Friday, April 25, 2008

Morgan White, Jr., & the S.S. United States

I had a terrific time appearing on Boston radio station WBZ on Sunday night—and not simply because, having grown up in the Boston area, I listened to the station throughout my childhood, and beyond.

The show’s guest host—Morgan White, Jr.—conducted a wonderful interview.

And I learned, during our conversation, about a point of intersection, regarding family history.

I have written, in previous posts, about the ocean liner the S.S. United States. It made its first voyage–from New York to England—in 1952. The last broadcast of NBC’s Your Hit Parade, for the 1951-1952 TV season, originated from the ship; this was five days before the ship’s maiden voyage. It turned out—though she did not know it at the time—that my mother’s appearance on the S.S. United States was to be her last appearance on Your Hit Parade.

During the interview, Morgan told me that his grandfather, in the 1950s, had been a steward on the S.S. United States. I loved learning about this—that we both have a once-removed connection to this legendary American ship.

Wednesday, April 16, 2008

More about WBZ

This Sunday (April 20), at midnight, I'll be appearing as a guest, via phone, on Boston's WBZ NewsRadio (1030 AM). I'll be interviewed about The Lucky Strike Papers by guest host Morgan White, Jr. He's sitting in that night for host Steve LeVeille.

As I mentioned in the preceding two posts, my mother hosted a show on WBZ-TV, "The Sue Bennett Show," in 1954 and 1955. In 1956, the year I was born, she was co-host of another TV show on the station, a weekday morning program, "Morning Playhouse." Her co-host was the legendary Boston TV personality Rex Trailer.

(Above right: advertisement from TV Guide, September, 1956, for "Morning Playhouse")

Monday, April 7, 2008

Boston, & "The Sue Bennett Show"

Seen here is a 1954 story from the Boston Globe's Sunday magazine, during the time my mother was singing on her weekly "Sue Bennett Show," on Boston's WBZ-TV; this was two years after she sang on NBC's "Your Hit Parade." My parents had left New York--and my mother had left behind her network TV career--at the start of 1953.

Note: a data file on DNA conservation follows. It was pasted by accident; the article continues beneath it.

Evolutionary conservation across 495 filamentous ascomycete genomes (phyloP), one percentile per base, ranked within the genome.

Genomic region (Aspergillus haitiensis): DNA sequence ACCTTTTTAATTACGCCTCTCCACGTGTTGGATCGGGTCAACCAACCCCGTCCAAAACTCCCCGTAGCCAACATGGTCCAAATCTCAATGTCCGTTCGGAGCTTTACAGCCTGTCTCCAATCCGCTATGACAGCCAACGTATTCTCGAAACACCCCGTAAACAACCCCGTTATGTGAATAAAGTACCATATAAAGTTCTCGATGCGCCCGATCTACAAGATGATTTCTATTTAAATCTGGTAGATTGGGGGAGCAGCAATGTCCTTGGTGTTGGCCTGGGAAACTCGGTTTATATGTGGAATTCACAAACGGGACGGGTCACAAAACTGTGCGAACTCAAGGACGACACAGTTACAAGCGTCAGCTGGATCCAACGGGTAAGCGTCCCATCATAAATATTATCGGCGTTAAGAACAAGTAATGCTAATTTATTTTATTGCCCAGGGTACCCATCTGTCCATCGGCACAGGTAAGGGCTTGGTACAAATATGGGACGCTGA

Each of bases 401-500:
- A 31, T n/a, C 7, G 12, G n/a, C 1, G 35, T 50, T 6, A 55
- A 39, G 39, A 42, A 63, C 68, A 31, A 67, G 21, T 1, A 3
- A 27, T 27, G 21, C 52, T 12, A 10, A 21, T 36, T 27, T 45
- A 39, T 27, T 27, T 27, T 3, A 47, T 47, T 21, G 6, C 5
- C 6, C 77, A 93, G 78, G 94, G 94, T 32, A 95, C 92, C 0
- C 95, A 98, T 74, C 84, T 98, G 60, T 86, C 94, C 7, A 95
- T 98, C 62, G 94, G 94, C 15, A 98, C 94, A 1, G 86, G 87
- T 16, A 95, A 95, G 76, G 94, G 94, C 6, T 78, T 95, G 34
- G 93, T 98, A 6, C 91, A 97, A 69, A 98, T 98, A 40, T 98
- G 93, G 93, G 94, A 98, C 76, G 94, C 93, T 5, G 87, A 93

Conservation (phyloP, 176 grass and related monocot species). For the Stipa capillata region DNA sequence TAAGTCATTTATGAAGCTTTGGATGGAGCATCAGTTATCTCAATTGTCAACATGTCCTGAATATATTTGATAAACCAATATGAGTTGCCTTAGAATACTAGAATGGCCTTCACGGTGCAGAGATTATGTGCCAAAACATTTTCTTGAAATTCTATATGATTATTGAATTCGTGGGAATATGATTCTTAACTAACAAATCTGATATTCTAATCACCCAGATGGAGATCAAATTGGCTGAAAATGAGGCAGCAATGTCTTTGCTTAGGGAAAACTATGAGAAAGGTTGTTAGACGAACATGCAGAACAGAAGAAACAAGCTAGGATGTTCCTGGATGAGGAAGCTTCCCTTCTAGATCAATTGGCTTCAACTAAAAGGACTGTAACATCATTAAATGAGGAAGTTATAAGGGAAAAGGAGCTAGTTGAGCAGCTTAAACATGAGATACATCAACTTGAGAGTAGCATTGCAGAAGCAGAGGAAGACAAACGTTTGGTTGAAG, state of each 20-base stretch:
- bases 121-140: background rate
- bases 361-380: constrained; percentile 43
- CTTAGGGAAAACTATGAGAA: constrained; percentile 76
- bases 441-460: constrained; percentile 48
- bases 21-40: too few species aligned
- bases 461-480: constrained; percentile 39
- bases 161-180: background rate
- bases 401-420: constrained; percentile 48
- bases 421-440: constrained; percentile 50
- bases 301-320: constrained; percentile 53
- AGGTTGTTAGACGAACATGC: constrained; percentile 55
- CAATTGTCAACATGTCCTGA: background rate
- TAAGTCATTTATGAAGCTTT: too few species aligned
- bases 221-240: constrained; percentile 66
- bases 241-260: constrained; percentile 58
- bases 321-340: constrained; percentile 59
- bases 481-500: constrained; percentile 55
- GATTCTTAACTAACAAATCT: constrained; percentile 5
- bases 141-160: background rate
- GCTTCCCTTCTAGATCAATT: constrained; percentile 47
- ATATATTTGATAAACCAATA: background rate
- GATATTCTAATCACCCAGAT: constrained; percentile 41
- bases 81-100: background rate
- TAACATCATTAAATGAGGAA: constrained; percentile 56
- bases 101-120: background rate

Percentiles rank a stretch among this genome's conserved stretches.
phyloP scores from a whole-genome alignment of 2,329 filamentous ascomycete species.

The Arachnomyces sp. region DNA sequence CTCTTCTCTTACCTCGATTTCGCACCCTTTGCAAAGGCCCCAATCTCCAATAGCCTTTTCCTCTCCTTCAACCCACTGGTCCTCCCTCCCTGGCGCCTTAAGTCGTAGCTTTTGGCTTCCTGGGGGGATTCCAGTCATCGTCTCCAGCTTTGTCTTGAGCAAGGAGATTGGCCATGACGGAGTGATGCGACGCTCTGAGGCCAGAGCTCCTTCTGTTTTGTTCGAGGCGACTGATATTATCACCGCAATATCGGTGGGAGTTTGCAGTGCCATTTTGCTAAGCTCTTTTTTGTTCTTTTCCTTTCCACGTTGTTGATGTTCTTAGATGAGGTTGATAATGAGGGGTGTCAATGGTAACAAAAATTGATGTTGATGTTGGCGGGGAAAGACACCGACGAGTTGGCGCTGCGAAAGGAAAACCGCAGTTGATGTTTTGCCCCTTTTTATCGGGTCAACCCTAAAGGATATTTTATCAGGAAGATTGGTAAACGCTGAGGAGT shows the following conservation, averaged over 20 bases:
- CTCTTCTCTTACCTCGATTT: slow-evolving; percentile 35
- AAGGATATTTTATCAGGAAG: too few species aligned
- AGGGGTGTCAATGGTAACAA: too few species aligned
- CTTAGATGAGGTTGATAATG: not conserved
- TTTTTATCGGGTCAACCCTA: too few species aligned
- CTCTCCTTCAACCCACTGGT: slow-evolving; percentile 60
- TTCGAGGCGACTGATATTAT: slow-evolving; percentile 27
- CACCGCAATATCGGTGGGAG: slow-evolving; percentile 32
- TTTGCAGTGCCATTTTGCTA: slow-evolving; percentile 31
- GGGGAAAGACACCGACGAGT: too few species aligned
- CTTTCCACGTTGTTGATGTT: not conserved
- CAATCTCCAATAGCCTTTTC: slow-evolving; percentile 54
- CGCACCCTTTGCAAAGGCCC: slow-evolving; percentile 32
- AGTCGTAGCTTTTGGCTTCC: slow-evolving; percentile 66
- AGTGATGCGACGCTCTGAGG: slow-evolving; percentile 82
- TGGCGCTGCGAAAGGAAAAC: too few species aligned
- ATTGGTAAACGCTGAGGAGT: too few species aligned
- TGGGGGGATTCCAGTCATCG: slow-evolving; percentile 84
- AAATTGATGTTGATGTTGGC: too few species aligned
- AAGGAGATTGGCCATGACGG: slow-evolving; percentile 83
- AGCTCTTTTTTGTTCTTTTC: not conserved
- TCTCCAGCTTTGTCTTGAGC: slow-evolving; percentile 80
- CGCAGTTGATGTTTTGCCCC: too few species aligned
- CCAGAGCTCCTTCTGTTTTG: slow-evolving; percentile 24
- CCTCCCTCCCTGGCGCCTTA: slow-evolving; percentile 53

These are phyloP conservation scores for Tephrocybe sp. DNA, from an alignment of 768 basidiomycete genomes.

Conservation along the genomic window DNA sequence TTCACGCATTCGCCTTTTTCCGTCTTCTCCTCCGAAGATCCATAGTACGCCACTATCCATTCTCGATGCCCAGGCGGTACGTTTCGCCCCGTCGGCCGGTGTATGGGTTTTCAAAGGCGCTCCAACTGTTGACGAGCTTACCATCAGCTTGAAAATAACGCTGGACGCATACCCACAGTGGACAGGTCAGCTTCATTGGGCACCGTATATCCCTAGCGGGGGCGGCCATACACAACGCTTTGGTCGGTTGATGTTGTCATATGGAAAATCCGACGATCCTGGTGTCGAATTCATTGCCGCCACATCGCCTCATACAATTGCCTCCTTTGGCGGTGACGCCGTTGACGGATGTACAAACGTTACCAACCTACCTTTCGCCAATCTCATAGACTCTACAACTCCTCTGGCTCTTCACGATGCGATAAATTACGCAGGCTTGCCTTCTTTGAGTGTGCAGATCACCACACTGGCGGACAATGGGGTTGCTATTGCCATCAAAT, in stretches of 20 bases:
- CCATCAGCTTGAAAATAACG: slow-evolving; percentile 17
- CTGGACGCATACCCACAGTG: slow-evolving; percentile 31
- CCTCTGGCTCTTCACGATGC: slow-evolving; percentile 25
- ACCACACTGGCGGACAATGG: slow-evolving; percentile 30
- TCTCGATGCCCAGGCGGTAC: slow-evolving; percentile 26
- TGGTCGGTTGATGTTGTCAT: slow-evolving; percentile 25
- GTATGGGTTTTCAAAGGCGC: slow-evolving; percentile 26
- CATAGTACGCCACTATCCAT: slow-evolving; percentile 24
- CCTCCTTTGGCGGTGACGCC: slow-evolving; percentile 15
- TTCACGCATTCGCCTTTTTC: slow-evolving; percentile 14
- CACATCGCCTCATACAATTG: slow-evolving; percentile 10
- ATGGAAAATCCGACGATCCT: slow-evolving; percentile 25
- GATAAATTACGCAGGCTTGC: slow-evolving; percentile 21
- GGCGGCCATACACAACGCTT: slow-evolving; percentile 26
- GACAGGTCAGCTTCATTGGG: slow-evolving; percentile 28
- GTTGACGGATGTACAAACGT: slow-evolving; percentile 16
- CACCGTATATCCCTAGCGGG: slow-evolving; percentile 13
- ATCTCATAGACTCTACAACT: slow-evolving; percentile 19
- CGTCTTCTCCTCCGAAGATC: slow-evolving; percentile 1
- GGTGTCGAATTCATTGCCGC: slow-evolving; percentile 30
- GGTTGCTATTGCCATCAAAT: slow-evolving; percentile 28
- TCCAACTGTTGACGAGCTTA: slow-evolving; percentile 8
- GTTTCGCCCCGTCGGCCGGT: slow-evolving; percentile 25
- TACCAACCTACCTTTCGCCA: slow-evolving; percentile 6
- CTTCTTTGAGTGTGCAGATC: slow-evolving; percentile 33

The year-old son referred to in the story's headline is my brother, who was born in 1953. I came along later, in 1956.

Wednesday, April 2, 2008

"Radio Collectors Of America," & Boston television

It was thoroughly enjoyable speaking to the “Radio Collectors of America,” last Thursday night. The group meets in Quincy, Mass.; I was interviewed by phone by the group’s Vice President, Mel Simons. Others, including the group’s president, Bob Forrest, asked enjoyable questions following Mel’s interview.

One man, whose name I didn’t catch, said he thought he'd seen my mother on a particular TV show in Boston—this being after my parents left New York, and my mother’s network TV career was over. I had trouble hearing the question—it had to be relayed to me by Mel—yet the details the gentleman offered didn’t ring a bell; it seemed to me he was probably thinking of someone else.

Yet after the phone call was over, I thought about the question, and wish I could have spoken with the gentleman further; if his memory was right, and there had been a particular Boston TV show she had appeared on that I was not aware of, I would have enjoyed hearing more about it.

Above right: a newspaper advertisement for my mother’s weekly musical show (in 1954 and 1955) on Boston’s WBZ-TV. The show’s vocal group was led by musician Freddy Guerra; in the 1940s, Guerra (a clarinetist and saxophonist) had played in Glenn Miller’s Army Air Force Band.